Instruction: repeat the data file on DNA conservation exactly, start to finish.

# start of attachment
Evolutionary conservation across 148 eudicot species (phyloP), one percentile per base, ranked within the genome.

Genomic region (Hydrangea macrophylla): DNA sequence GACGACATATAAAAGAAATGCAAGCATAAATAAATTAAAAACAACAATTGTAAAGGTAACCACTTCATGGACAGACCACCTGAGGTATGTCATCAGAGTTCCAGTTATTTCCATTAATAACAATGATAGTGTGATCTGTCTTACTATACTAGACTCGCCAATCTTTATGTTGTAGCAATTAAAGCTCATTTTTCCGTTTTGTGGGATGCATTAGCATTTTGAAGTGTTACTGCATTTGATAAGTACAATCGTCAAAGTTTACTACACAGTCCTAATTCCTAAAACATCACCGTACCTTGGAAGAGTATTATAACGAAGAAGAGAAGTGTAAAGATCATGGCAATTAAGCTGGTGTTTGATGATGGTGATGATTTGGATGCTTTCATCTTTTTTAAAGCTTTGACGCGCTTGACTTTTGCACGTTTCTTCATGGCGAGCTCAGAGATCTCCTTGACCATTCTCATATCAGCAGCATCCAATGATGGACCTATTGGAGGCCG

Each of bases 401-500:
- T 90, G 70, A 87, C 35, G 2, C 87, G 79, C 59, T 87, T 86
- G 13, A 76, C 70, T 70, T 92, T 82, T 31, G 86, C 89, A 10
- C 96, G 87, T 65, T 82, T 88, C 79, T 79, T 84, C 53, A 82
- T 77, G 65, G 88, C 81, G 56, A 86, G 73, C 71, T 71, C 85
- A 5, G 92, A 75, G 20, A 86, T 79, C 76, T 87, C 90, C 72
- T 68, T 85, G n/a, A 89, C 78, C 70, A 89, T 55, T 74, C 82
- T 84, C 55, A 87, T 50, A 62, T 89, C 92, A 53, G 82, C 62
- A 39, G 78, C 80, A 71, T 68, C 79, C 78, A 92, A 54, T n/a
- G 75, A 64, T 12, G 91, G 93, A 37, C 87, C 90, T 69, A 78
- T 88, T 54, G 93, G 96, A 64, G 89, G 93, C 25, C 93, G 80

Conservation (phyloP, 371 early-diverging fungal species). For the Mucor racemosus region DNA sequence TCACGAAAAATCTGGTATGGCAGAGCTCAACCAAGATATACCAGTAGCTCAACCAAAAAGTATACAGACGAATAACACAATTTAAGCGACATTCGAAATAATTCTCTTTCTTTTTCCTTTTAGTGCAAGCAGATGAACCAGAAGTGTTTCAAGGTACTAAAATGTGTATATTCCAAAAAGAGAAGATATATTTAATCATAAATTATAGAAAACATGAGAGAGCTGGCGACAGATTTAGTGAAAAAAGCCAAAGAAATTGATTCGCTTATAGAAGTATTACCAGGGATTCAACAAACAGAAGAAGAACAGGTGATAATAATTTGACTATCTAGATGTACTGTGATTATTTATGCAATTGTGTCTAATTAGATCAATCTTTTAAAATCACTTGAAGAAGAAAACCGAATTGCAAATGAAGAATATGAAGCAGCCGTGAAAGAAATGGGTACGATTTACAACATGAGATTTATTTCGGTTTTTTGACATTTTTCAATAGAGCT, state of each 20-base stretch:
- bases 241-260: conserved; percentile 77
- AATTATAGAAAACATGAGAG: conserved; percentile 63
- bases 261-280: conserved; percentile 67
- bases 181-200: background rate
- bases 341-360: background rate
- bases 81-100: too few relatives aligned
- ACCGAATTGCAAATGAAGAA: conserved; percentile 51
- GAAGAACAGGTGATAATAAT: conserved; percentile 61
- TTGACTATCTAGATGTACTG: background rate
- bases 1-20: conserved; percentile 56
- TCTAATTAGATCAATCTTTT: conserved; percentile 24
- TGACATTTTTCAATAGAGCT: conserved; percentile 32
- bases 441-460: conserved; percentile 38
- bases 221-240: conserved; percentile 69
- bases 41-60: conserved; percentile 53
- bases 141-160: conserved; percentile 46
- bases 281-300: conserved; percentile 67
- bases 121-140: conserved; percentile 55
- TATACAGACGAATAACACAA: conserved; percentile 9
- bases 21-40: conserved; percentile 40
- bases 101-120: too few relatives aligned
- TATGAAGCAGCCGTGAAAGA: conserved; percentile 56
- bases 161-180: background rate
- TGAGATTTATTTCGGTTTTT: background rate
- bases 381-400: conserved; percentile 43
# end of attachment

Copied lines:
Evolutionary conservation across 148 eudicot species (phyloP), one percentile per base, ranked within the genome.

Genomic region (Hydrangea macrophylla): DNA sequence GACGACATATAAAAGAAATGCAAGCATAAATAAATTAAAAACAACAATTGTAAAGGTAACCACTTCATGGACAGACCACCTGAGGTATGTCATCAGAGTTCCAGTTATTTCCATTAATAACAATGATAGTGTGATCTGTCTTACTATACTAGACTCGCCAATCTTTATGTTGTAGCAATTAAAGCTCATTTTTCCGTTTTGTGGGATGCATTAGCATTTTGAAGTGTTACTGCATTTGATAAGTACAATCGTCAAAGTTTACTACACAGTCCTAATTCCTAAAACATCACCGTACCTTGGAAGAGTATTATAACGAAGAAGAGAAGTGTAAAGATCATGGCAATTAAGCTGGTGTTTGATGATGGTGATGATTTGGATGCTTTCATCTTTTTTAAAGCTTTGACGCGCTTGACTTTTGCACGTTTCTTCATGGCGAGCTCAGAGATCTCCTTGACCATTCTCATATCAGCAGCATCCAATGATGGACCTATTGGAGGCCG

Each of bases 401-500:
- T 90, G 70, A 87, C 35, G 2, C 87, G 79, C 59, T 87, T 86
- G 13, A 76, C 70, T 70, T 92, T 82, T 31, G 86, C 89, A 10
- C 96, G 87, T 65, T 82, T 88, C 79, T 79, T 84, C 53, A 82
- T 77, G 65, G 88, C 81, G 56, A 86, G 73, C 71, T 71, C 85
- A 5, G 92, A 75, G 20, A 86, T 79, C 76, T 87, C 90, C 72
- T 68, T 85, G n/a, A 89, C 78, C 70, A 89, T 55, T 74, C 82
- T 84, C 55, A 87, T 50, A 62, T 89, C 92, A 53, G 82, C 62
- A 39, G 78, C 80, A 71, T 68, C 79, C 78, A 92, A 54, T n/a
- G 75, A 64, T 12, G 91, G 93, A 37, C 87, C 90, T 69, A 78
- T 88, T 54, G 93, G 96, A 64, G 89, G 93, C 25, C 93, G 80

Conservation (phyloP, 371 early-diverging fungal species). For the Mucor racemosus region DNA sequence TCACGAAAAATCTGGTATGGCAGAGCTCAACCAAGATATACCAGTAGCTCAACCAAAAAGTATACAGACGAATAACACAATTTAAGCGACATTCGAAATAATTCTCTTTCTTTTTCCTTTTAGTGCAAGCAGATGAACCAGAAGTGTTTCAAGGTACTAAAATGTGTATATTCCAAAAAGAGAAGATATATTTAATCATAAATTATAGAAAACATGAGAGAGCTGGCGACAGATTTAGTGAAAAAAGCCAAAGAAATTGATTCGCTTATAGAAGTATTACCAGGGATTCAACAAACAGAAGAAGAACAGGTGATAATAATTTGACTATCTAGATGTACTGTGATTATTTATGCAATTGTGTCTAATTAGATCAATCTTTTAAAATCACTTGAAGAAGAAAACCGAATTGCAAATGAAGAATATGAAGCAGCCGTGAAAGAAATGGGTACGATTTACAACATGAGATTTATTTCGGTTTTTTGACATTTTTCAATAGAGCT, state of each 20-base stretch:
- bases 241-260: conserved; percentile 77
- AATTATAGAAAACATGAGAG: conserved; percentile 63
- bases 261-280: conserved; percentile 67
- bases 181-200: background rate
- bases 341-360: background rate
- bases 81-100: too few relatives aligned
- ACCGAATTGCAAATGAAGAA: conserved; percentile 51
- GAAGAACAGGTGATAATAAT: conserved; percentile 61
- TTGACTATCTAGATGTACTG: background rate
- bases 1-20: conserved; percentile 56
- TCTAATTAGATCAATCTTTT: conserved; percentile 24
- TGACATTTTTCAATAGAGCT: conserved; percentile 32
- bases 441-460: conserved; percentile 38
- bases 221-240: conserved; percentile 69
- bases 41-60: conserved; percentile 53
- bases 141-160: conserved; percentile 46
- bases 281-300: conserved; percentile 67
- bases 121-140: conserved; percentile 55
- TATACAGACGAATAACACAA: conserved; percentile 9
- bases 21-40: conserved; percentile 40
- bases 101-120: too few relatives aligned
- TATGAAGCAGCCGTGAAAGA: conserved; percentile 56
- bases 161-180: background rate
- TGAGATTTATTTCGGTTTTT: background rate
- bases 381-400: conserved; percentile 43